Have you seen "It's A Wonderful Life" a million times? Me, too. By now, when I see bits of it here and there while switching channels during the holiday season, I'm reminded not so much of the movie's story or the actors, but where I was when I first saw it, or who I once watched it with - family, various friends throughout the years (once, I saw the awful/hilarious Ted Turner colorized version in which everyone seemed to have the exact same beige-sludge skin color) - and those memories are happy enough. I actually never need to see it again. Ever.
So I was surprised when I played the Dimitri Tiomkin soundtrack. It's happier and gentler then I remember, and I guarantee, if you play a few tracks at your next holiday gathering, people may not know what it is right off - but they'll know it's from an old movie they love. Just wait; the memories will come flooding back. To add to the fun, this CD also includes tracks from "Miracle On 34th Street" and a suite of music from 1951's "A Christmas Carol."
Bing Crosby, if he's remembered at all today, is mostly known for his Christmas LP with the Andrew Sisters and the movie "White Christmas" (a few of you might might recall him as an aging orange juice TV pitchman) (or performing a duet with, of all people, David Bowie) (I'm still trying to "un-see" that; they so didn't belong together).
But Crosby (he's the demure one in blue feathers with a sly Danny Kaye at his side) was a wildly popular singer in the 30's, 40's and 50's. His "Stephen Foster" LP - here in a gorgeous restored version - is a fine example of how effortlessly warm, even soothing, his vocal delivery could be - it's not quite sexy, but it's not neutered, either (like the dreary Perry Como, whom I loath).
There's a good selection of songs, including "I Dream Of Jeanie With The Long Brown Hair" (no, really); the only person I've ever heard singing that before is Bugs Bunny (this, apparently, is what Bugs was lampooning). For some reason, even though none of the numbers are Christmas songs, just hearing Crosby singing reminds me of the holidays.
Abbe Lane does not remind me of the holiday season, but this hot-cha Broadway and nightclub bombshell is welcome all year-round:
Did you know? She was "the swingingest sexpot in show business," and once said, "Jayne Mansfield may turn boys into men, but I take them from there." For those quotes alone, how can you not like her?
Of her marriage to Francesc "Cugat" de Deulofeu, the famed and notoriously volatile Cuban-born bandleader, she offered this terse sum-up, "Oh, those (gossip) columnists. He was never really jealous or mean. Just Latin."
And yet in 1992, she wrote the novel "But Where Is Love?" I haven't read it (yet), but it sounds like a deliciously campy roman a clef wherein Julie, a fictional Broadway beauty, falls helplessly in love with...Paco, a tyrannical and jealous Latin bandleader. Why didn't she just write her memoirs? Maybe they're coming (we can only hope). In the LP "The Many Sides of Abbe Lane," marvel at her vamping and cooing and teasing. She wasn't dubbed "Too Sexy For TV" for nothing.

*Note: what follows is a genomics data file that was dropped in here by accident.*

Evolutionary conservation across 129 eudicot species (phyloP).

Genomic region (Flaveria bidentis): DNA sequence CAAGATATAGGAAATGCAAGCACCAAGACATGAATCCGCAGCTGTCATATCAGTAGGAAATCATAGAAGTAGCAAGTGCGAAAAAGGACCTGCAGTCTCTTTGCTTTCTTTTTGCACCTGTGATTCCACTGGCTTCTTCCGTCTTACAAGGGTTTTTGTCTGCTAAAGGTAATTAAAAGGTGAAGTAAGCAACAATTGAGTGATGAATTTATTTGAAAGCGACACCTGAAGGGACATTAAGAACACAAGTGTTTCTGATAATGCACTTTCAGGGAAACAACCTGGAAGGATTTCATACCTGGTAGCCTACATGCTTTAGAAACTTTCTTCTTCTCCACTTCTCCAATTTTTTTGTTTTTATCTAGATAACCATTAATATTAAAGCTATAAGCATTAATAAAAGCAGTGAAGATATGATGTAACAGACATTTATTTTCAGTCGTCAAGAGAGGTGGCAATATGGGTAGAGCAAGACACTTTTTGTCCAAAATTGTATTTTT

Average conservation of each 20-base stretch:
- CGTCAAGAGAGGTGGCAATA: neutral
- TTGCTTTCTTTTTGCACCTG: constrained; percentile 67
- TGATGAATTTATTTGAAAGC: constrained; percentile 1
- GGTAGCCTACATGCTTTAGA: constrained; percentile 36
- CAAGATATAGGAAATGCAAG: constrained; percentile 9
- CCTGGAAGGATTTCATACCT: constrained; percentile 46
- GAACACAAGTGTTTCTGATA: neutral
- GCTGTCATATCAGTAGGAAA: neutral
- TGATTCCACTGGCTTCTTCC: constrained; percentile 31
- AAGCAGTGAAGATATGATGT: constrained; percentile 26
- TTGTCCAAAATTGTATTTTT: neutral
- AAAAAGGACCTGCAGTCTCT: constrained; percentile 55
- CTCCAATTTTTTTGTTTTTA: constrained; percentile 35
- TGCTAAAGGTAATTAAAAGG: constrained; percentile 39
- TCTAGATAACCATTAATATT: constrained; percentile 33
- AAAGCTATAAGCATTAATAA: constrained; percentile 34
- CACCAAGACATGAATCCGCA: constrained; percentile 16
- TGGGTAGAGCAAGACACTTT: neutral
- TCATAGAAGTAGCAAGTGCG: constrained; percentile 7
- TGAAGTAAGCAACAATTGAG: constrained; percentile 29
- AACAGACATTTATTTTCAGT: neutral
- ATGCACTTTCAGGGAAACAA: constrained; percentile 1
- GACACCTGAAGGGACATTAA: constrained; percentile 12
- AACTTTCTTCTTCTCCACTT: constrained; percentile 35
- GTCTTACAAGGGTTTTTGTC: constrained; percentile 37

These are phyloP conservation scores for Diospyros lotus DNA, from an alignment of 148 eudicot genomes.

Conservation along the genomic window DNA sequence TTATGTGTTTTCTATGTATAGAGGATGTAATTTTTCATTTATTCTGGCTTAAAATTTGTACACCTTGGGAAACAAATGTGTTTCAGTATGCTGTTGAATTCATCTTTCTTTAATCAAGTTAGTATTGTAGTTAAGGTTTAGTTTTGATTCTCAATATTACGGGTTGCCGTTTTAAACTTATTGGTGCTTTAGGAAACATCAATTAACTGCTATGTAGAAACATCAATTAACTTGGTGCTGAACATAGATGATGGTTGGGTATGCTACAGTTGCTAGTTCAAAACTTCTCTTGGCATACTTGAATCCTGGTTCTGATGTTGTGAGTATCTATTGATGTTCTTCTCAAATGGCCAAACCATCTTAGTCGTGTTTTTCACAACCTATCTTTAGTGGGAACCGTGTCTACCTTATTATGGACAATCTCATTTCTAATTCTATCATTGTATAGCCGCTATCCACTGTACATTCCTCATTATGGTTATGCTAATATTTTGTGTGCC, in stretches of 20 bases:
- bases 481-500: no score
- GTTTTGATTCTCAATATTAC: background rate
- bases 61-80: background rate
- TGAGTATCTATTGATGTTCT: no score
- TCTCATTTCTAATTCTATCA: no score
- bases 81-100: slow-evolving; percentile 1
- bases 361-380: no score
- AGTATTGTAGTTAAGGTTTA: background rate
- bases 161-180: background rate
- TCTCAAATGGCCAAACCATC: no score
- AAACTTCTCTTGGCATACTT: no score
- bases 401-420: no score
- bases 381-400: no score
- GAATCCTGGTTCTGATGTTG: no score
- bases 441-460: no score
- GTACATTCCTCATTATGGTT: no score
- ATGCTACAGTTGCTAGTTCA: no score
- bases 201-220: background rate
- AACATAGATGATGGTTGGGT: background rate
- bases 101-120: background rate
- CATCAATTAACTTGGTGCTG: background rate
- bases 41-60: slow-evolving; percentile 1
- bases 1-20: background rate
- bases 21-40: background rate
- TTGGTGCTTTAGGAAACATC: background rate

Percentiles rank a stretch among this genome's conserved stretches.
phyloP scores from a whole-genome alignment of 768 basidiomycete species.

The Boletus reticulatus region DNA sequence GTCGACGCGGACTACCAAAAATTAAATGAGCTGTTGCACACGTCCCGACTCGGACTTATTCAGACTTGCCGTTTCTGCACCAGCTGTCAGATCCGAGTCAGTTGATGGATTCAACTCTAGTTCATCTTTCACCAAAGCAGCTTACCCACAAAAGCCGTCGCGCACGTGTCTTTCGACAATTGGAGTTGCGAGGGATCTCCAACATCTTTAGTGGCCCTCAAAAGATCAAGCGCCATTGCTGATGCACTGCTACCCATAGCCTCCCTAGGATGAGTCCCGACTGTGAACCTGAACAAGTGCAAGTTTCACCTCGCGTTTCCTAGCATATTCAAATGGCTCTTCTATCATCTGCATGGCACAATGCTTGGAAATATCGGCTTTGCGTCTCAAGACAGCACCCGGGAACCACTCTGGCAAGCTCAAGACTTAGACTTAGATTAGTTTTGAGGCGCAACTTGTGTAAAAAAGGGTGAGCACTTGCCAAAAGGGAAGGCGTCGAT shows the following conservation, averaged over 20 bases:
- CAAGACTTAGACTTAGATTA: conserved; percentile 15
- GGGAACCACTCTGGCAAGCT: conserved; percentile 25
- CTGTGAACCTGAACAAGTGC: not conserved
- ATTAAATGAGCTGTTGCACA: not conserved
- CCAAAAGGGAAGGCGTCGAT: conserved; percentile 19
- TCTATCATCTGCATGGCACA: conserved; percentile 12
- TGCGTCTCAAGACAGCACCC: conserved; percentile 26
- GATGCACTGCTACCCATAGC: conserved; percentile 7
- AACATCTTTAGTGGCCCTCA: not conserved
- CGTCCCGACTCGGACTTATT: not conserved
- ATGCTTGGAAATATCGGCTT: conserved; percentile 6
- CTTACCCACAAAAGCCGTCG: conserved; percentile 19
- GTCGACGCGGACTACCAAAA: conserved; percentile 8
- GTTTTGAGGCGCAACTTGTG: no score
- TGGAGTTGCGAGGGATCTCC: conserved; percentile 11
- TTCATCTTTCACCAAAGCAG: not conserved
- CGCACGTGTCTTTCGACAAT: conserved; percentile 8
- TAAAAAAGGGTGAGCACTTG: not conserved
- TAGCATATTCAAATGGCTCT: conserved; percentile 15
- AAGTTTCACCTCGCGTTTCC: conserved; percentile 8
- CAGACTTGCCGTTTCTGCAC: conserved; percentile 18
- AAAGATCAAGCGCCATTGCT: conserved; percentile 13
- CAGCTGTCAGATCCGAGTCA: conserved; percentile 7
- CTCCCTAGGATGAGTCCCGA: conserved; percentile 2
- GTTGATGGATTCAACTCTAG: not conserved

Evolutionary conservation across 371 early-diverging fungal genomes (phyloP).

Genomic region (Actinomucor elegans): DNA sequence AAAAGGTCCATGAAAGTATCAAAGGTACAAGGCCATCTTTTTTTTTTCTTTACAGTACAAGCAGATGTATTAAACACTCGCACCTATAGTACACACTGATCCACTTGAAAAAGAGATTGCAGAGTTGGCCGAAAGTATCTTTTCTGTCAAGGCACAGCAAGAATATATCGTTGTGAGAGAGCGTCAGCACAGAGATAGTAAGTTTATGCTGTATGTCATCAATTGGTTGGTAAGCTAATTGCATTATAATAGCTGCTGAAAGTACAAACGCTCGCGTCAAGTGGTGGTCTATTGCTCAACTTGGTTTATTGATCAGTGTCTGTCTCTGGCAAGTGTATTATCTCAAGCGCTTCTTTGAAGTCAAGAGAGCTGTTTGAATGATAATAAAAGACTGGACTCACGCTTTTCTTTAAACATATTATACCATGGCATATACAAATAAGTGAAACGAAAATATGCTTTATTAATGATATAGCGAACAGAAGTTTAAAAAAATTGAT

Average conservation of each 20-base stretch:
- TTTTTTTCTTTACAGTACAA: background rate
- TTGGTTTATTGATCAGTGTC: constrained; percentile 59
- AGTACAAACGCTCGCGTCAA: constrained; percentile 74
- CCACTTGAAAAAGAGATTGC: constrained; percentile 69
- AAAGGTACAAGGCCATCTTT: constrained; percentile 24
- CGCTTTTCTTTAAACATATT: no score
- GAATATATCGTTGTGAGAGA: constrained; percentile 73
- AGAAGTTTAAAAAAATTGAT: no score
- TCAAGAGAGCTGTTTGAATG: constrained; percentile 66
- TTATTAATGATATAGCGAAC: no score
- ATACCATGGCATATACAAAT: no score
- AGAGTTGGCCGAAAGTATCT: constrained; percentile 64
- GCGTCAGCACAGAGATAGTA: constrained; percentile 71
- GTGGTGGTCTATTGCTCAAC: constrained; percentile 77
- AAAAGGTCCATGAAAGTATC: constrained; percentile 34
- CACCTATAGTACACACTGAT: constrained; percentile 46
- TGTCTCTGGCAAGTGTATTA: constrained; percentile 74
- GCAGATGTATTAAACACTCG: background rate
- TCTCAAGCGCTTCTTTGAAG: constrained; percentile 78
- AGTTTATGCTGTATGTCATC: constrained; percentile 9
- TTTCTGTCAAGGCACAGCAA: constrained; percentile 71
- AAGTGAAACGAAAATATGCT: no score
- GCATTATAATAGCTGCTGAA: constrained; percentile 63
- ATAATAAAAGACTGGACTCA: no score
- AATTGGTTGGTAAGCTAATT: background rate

Speaking of cooing and moaning and general carrying on, many kids these days seem to think they're, like, "soooooo hawt" - and more so than the previous generation, which is what I thought of my previous generation. And on and on.
But I'm beginning to think that all those young 1920's flapper girls and their rum-running boyfriends had it a lot hotter than any of us. Everything they did was illegal. Illegal hootch, cocaine for days, partying till dawn in secret speakeasy clubs, guys with tight pants, girls with sheer spangled dresses - they scandalized an entire nation which, just before them, was practically Victorian. And what did they listen too?
Find out in this jazzy Cheerful Exclusive!, which brings together a remarkable collection of music from the flapper girl era. There's singers like Cab Calloway, whose song "Minnie The Moocher" is still rousing (and haunting); Slim and Slam, who use hipster scat and vocalese improvisation (Slim was still performing in the 1970's), Louis Prima, Fats Waller and many more.
To get an idea of how revolutionary these songs were, imagine how the emergence of rock and roll and Elvis changed music forever. In this period, the switch was even more stark; from twittery 1800's-era numbers like "The Fountain Song" ("While strolling through the park one day, in the merry-merry month of May...") to hot, unexpurgated jazz. Give a listen. You'll be riveted.
Be joyful Herrmann-heads! It's time for parts 9 and 10 of the delicious 14-CD Herrmann overview at Fox. Included this time is Herrmann's only western score for "Garden Of Evil," a little-seen 1954 release with Gary Cooper and Susan Hayward.
The score is wonderful - it's Western to the nnth degree - but the movie itself? I forgot I saw it almost before it was over. The most I can recall are a few blink-and-you'll-miss-them scenes with this Latina tempress:
Oh, yes, mis queridos, it's Miss Rita Moreno, who played a character known only as "Cantina Singer." Happily, this release includes, for the first time, both of her numbers. There's also Herrmann's score for "The Egyptian," which sounds as grand as ever.
"Hello? Hello? Can you hear me now? What'cha wearing? Really? Tee-hee. I'm only wearing culottes. Oh, don't say that! What are you, some kind of monster?"
As the Secret Song File knows, if you ask for a monster, make sure that's what you want! And, yes, that was a hint, though it may not help, because this talented Brit has barely been on the scene for a year (if that), but already, his groovy 4-song EP collection is catching fire. Just remember, sometimes a creature is spelled with a "k." And if that makes any sense at all, then ka-learly you've had too much eggnog.
Sometimes monsters stand under the mistletoe, so be careful!
Spread a little holiday cheer in the comments, if you like.